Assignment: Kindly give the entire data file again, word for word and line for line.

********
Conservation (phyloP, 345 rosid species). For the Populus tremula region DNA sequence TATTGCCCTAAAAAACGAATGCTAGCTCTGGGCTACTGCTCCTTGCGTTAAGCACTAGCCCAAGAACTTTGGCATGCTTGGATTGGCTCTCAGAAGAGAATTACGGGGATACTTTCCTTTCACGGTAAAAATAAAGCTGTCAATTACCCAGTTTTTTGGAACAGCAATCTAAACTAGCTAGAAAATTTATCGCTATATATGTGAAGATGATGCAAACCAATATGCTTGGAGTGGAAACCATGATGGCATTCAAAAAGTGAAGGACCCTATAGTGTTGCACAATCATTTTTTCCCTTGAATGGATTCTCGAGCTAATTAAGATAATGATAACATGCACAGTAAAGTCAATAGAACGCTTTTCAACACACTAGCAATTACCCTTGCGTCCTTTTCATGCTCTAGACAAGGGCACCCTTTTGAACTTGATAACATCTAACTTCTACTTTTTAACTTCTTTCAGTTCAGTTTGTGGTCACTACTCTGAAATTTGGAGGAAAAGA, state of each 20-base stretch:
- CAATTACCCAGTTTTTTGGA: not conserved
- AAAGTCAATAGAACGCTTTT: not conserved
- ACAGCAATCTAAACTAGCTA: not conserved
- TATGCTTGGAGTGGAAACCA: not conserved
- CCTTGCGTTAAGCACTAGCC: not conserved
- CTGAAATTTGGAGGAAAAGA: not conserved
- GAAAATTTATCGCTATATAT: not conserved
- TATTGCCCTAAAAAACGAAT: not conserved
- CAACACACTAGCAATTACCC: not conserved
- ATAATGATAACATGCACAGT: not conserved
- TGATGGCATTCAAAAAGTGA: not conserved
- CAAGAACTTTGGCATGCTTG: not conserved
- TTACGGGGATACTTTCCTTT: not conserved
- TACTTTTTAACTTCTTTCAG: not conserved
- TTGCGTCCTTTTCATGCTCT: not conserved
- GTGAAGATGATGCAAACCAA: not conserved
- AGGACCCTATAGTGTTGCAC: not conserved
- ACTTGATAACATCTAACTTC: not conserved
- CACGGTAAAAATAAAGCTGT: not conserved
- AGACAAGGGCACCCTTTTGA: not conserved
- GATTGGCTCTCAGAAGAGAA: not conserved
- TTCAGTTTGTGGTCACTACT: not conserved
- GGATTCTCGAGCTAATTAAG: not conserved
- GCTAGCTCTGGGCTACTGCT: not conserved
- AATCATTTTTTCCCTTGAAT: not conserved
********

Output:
Conservation (phyloP, 345 rosid species). For the Populus tremula region DNA sequence TATTGCCCTAAAAAACGAATGCTAGCTCTGGGCTACTGCTCCTTGCGTTAAGCACTAGCCCAAGAACTTTGGCATGCTTGGATTGGCTCTCAGAAGAGAATTACGGGGATACTTTCCTTTCACGGTAAAAATAAAGCTGTCAATTACCCAGTTTTTTGGAACAGCAATCTAAACTAGCTAGAAAATTTATCGCTATATATGTGAAGATGATGCAAACCAATATGCTTGGAGTGGAAACCATGATGGCATTCAAAAAGTGAAGGACCCTATAGTGTTGCACAATCATTTTTTCCCTTGAATGGATTCTCGAGCTAATTAAGATAATGATAACATGCACAGTAAAGTCAATAGAACGCTTTTCAACACACTAGCAATTACCCTTGCGTCCTTTTCATGCTCTAGACAAGGGCACCCTTTTGAACTTGATAACATCTAACTTCTACTTTTTAACTTCTTTCAGTTCAGTTTGTGGTCACTACTCTGAAATTTGGAGGAAAAGA, state of each 20-base stretch:
- CAATTACCCAGTTTTTTGGA: not conserved
- AAAGTCAATAGAACGCTTTT: not conserved
- ACAGCAATCTAAACTAGCTA: not conserved
- TATGCTTGGAGTGGAAACCA: not conserved
- CCTTGCGTTAAGCACTAGCC: not conserved
- CTGAAATTTGGAGGAAAAGA: not conserved
- GAAAATTTATCGCTATATAT: not conserved
- TATTGCCCTAAAAAACGAAT: not conserved
- CAACACACTAGCAATTACCC: not conserved
- ATAATGATAACATGCACAGT: not conserved
- TGATGGCATTCAAAAAGTGA: not conserved
- CAAGAACTTTGGCATGCTTG: not conserved
- TTACGGGGATACTTTCCTTT: not conserved
- TACTTTTTAACTTCTTTCAG: not conserved
- TTGCGTCCTTTTCATGCTCT: not conserved
- GTGAAGATGATGCAAACCAA: not conserved
- AGGACCCTATAGTGTTGCAC: not conserved
- ACTTGATAACATCTAACTTC: not conserved
- CACGGTAAAAATAAAGCTGT: not conserved
- AGACAAGGGCACCCTTTTGA: not conserved
- GATTGGCTCTCAGAAGAGAA: not conserved
- TTCAGTTTGTGGTCACTACT: not conserved
- GGATTCTCGAGCTAATTAAG: not conserved
- GCTAGCTCTGGGCTACTGCT: not conserved
- AATCATTTTTTCCCTTGAAT: not conserved